Palace of the Brine -- "I hear the droning in the shrine of the sea monkeys." Saltair
Palace of the Brine -- "I hear the droning in the shrine of the sea monkeys." Saltair
post #5 of 117

Your current ideas about sharpening are more consistent with Forschner than "better." 


Very few sharpening services can or will do an adequate job with Japanese knives.  You can do a decent job with good oil stones on many Japanese knives, including the Fujiwara FKM or a Tojiro DP, but oil stones are slower (need more strokes) than water stones, and slower stones means you need better skills.  


You definitely do NOT want a coarse steel.  In fact, you want to limit your use of a steel to "truing," and avoid sharpening with a rod altogether.  This is because the contact patch is so small and applies so much force that inevitable errors are magnified.  Furthermore, if you're using a knife made from an alloy which will take a fairly fine edge, a coarse, toothy edge is counter-productive.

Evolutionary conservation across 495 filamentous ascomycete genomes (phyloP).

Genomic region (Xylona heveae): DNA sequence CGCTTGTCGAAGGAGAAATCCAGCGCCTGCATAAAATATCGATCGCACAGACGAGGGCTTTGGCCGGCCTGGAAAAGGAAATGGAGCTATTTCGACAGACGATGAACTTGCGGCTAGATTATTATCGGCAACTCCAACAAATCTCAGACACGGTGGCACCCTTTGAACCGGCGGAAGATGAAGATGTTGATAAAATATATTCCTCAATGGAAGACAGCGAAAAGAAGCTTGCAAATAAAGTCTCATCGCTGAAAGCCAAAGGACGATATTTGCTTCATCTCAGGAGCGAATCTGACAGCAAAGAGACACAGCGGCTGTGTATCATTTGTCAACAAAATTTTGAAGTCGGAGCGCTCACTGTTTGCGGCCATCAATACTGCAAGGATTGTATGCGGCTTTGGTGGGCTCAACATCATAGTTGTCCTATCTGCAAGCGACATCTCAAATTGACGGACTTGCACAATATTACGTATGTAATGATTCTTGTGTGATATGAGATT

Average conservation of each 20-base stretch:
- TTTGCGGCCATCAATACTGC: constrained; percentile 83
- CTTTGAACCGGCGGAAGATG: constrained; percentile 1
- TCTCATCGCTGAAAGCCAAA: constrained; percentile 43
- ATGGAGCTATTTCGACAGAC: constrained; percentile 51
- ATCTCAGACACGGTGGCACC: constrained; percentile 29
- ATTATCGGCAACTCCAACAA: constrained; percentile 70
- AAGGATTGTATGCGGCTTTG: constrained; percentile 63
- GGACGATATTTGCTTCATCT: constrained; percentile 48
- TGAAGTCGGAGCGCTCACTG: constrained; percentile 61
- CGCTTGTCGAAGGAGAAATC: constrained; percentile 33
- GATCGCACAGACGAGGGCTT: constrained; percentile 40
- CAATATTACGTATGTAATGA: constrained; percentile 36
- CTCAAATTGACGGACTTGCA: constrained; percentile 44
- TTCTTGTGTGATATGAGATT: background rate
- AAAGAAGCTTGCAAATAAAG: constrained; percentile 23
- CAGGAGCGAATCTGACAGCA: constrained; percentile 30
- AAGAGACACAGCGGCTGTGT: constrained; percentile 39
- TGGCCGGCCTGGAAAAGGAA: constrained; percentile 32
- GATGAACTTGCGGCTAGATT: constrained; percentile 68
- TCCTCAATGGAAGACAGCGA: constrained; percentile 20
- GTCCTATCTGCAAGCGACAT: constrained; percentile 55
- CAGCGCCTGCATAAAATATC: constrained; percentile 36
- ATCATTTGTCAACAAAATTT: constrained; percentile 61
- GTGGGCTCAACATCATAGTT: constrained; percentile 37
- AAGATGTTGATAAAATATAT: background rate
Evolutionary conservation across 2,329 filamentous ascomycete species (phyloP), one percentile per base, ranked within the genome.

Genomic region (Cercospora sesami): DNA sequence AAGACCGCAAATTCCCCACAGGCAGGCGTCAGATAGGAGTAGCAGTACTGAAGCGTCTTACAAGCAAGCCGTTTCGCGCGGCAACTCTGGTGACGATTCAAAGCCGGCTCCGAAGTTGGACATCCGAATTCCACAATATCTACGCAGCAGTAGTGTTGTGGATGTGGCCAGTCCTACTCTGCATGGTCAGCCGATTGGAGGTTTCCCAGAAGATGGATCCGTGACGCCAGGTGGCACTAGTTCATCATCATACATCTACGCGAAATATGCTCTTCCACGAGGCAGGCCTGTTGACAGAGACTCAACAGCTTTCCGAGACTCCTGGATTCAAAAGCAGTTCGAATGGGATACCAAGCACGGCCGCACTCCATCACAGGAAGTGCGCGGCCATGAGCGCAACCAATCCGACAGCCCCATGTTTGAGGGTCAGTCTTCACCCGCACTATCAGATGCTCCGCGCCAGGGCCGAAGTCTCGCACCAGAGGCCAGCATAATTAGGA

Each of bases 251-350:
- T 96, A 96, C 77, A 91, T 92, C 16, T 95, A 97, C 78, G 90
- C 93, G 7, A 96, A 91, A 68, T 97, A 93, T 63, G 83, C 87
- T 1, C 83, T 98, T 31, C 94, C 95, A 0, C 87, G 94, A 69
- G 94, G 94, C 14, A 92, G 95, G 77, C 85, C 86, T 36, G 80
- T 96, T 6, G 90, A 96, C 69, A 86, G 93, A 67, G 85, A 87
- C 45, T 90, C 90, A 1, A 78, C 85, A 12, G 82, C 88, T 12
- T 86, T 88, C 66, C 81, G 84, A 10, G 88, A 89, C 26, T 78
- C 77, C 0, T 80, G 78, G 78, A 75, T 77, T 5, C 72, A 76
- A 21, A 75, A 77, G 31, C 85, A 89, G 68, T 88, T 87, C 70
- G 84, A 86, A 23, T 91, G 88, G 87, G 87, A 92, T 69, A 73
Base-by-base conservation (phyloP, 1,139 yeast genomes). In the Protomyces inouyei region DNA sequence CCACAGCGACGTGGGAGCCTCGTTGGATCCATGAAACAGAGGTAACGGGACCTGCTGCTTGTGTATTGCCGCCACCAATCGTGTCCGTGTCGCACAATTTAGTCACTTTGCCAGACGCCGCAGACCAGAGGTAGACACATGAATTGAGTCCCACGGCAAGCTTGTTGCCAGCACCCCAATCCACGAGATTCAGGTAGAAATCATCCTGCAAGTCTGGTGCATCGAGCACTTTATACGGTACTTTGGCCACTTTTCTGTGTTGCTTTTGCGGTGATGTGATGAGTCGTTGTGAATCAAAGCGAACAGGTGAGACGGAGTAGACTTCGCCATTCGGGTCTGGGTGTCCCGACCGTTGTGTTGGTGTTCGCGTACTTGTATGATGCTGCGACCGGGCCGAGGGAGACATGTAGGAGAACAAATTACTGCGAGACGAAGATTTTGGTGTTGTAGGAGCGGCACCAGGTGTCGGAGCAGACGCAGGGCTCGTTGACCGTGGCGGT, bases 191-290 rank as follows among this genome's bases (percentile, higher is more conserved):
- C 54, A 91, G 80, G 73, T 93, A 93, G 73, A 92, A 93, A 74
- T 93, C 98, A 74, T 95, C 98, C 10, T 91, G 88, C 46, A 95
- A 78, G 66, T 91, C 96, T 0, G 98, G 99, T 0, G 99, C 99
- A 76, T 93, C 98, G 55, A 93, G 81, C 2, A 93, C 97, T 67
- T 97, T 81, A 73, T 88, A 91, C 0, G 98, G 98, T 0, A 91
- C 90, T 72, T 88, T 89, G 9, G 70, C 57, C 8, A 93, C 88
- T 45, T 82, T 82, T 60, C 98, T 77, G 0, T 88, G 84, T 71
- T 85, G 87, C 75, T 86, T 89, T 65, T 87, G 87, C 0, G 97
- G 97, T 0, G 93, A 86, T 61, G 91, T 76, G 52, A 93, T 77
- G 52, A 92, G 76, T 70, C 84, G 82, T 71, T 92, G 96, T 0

The logic behind not purchasing a good knife for a coarse edge is intuitively clear, I think; but we can delve more deeply if you're interested. 


In my opinion (and it's only one man's opinion), it's worth going to the expense and trouble to buy, own and maintain a very good chef's knife because it takes so much of the onus out of prep. 


I'm still curious as to why you like a santoku.  Don't worry, there's no implied judgment.  I only want to know more about how you think about knives so as to help find the right fit for you, your skills and your budget. 


Speaking of skills... you can't begin to develop some of the more important knife skills without very sharp knives.  Duller knives require more power, sharper knives reward precision...  In the case of knife work, power and precision are pretty much antithetical.  Sharpness is key.